Written by Lindsey Pollaczek, Fistula Foundation Program Director It’s difficult to imagine what it would be like to live in Dadaab, the world’s largest refugee camp. Located on the northeastern border of Kenya, the camp is home to more than 300,000 people, mostly refugees from Somalia displaced by years of conflict and famine at home. Iam in the middle of Ben Rawlence’s book City of Thorns, a disturbing look inside the lives of nine residents of this sprawling camp and the tremendous daily struggles they face. When I try to comprehend how much more difficult it would be to live in Dadaab with an obstetric fistula, a debilitating childbirth injury that leaves women constantly leaking urine or feces, it is a harrowing prospect. Over the six years I have been involved in this work, I have spoken with hundreds of women who have lived with fistula. Many endured painful, prolonged labor, lost their babies, and were abandoned by their spouses and isolated by society as a result of their condition. Life-changing surgery Since last May, …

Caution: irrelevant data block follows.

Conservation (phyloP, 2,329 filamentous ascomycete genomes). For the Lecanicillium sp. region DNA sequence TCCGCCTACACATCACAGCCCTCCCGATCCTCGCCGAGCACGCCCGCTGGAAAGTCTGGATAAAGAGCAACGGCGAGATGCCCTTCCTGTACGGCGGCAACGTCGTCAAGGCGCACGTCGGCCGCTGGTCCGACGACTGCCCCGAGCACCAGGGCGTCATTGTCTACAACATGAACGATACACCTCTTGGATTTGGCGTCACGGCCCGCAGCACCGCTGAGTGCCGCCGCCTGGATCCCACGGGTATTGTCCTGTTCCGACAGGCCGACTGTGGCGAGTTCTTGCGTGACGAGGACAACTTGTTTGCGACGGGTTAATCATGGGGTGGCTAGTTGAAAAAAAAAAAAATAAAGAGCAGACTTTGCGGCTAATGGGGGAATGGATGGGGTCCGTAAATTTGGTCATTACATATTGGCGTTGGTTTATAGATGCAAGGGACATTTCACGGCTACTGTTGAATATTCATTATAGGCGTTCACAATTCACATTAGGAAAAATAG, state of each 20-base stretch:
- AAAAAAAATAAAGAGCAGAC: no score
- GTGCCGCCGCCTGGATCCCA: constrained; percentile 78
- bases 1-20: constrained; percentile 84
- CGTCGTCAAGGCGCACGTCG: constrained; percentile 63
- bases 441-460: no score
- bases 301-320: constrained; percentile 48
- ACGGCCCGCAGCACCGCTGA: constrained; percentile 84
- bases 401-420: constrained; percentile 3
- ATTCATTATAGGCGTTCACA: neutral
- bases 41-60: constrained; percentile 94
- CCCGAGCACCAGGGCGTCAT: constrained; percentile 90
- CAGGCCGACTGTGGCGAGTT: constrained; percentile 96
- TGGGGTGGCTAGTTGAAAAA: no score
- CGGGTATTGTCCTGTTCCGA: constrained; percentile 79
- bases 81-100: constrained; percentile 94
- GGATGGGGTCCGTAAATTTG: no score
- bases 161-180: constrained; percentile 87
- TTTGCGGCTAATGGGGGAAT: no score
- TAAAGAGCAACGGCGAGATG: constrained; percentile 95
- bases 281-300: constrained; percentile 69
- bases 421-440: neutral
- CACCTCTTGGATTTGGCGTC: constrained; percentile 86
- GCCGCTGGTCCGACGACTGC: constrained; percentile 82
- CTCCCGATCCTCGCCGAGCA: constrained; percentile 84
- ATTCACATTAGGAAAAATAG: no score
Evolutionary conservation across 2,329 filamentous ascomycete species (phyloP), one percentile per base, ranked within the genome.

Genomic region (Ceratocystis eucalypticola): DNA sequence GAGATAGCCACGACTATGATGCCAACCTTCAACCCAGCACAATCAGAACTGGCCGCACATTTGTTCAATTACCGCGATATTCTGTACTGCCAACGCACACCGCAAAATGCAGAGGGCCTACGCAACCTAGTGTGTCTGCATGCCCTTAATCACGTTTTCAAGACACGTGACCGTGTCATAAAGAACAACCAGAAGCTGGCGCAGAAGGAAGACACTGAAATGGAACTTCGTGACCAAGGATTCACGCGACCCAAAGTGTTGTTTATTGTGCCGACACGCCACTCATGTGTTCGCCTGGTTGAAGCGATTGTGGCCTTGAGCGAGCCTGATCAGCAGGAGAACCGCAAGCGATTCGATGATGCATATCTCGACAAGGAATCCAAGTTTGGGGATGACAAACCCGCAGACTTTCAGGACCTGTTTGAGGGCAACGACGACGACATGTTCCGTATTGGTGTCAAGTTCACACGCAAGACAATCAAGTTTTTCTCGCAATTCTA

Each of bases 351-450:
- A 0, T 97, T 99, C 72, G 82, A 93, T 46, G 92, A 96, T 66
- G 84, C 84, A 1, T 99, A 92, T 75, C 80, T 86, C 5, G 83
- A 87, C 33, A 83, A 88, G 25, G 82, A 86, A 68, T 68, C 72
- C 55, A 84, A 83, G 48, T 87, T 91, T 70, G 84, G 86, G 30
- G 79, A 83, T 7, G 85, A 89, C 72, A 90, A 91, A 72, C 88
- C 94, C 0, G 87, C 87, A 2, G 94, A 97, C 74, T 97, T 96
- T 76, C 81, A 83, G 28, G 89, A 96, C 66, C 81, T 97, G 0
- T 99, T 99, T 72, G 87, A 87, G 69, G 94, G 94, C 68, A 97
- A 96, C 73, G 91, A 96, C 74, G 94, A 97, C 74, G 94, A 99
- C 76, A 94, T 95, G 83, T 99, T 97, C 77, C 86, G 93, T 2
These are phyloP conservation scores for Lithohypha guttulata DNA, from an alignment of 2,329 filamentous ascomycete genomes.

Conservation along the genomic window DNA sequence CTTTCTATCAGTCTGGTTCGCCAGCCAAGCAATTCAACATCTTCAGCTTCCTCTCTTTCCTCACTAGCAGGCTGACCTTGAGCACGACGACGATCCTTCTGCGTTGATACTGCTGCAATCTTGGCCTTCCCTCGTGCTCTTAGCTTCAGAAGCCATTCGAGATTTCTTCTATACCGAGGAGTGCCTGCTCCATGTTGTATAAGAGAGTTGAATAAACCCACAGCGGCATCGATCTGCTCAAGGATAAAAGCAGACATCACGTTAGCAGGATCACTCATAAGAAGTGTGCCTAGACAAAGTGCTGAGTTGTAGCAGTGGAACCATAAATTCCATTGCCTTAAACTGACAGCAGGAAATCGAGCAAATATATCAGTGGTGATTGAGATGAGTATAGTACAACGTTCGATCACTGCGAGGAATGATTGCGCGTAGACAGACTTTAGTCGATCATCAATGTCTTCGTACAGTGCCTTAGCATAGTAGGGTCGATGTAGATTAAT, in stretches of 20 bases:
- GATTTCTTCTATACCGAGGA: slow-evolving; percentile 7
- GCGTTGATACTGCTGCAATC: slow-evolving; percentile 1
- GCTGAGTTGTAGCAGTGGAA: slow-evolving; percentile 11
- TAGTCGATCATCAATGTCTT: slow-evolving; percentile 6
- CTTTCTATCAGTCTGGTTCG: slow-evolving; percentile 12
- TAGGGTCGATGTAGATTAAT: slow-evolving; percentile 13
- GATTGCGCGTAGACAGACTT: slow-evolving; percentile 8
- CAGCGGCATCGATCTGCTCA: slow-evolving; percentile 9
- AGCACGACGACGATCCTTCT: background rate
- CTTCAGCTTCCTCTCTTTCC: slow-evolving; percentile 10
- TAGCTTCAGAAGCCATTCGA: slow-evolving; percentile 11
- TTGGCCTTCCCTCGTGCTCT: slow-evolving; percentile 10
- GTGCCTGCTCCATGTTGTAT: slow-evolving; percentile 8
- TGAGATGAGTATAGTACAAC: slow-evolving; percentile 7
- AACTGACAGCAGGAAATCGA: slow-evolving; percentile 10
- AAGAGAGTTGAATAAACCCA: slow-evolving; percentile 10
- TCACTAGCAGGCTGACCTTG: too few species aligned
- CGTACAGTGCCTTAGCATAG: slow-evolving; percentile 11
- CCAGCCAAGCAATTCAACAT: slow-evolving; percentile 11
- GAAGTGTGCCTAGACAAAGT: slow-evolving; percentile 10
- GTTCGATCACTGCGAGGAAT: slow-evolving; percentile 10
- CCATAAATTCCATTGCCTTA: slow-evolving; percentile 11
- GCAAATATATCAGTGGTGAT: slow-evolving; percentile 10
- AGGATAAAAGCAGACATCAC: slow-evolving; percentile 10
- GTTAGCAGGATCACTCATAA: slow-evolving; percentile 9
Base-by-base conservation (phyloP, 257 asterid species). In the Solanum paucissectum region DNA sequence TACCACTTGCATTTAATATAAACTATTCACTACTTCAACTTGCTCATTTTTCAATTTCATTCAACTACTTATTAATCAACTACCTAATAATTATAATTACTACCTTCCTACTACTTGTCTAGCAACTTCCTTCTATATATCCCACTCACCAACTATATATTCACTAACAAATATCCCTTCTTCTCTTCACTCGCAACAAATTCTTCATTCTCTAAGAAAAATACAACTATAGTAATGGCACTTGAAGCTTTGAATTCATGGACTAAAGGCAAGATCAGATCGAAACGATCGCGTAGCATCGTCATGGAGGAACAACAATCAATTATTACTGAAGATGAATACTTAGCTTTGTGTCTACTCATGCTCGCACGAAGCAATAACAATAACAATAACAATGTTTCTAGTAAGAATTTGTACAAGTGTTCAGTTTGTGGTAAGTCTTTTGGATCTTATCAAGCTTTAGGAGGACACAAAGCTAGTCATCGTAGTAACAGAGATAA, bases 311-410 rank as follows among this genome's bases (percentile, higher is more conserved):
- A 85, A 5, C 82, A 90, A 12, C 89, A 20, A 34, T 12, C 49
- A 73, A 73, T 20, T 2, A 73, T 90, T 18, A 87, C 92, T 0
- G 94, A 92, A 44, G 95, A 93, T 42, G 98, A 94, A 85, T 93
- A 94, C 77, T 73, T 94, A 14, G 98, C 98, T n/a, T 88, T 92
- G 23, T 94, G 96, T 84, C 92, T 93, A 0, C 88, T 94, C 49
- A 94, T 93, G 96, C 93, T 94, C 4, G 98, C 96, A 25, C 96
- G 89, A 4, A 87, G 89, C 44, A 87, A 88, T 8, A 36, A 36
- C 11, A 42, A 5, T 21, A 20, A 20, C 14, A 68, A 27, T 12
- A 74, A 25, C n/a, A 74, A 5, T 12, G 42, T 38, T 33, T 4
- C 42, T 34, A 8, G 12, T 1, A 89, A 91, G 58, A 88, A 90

Dr. Lengmang and team

Overcoming Treatment Obstacles in Nigeria

Earlier this month, the UN released its final report on the Millennium Development Goals. Progress in MDG 5, improving maternal health, ultimately lagged behind the others.  Far too many women in the 21st century are still dying during childbirth, and not enough are delivering in the presence of a skilled birth attendant. For every woman who dies during childbirth, at least 20 more suffer from devastating injuries like obstetric fistula, a condition that results from prolonged obstructed labor and renders a woman incontinent. So why are so many women delivering on their own, without skilled assistance or emergency obstetric care? Why are women still developing obstetric fistulas, when we know it’s a condition that can be prevented and should no longer exist? Some of the main hurdles are due to poverty – women may live far away from the nearest hospital, particularly in rural areas, and transportation can be too expensive. Still other hurdles have to do with healthcare infrastructure, or, perhaps more appropriately, a lack thereof: for women who do make it to a …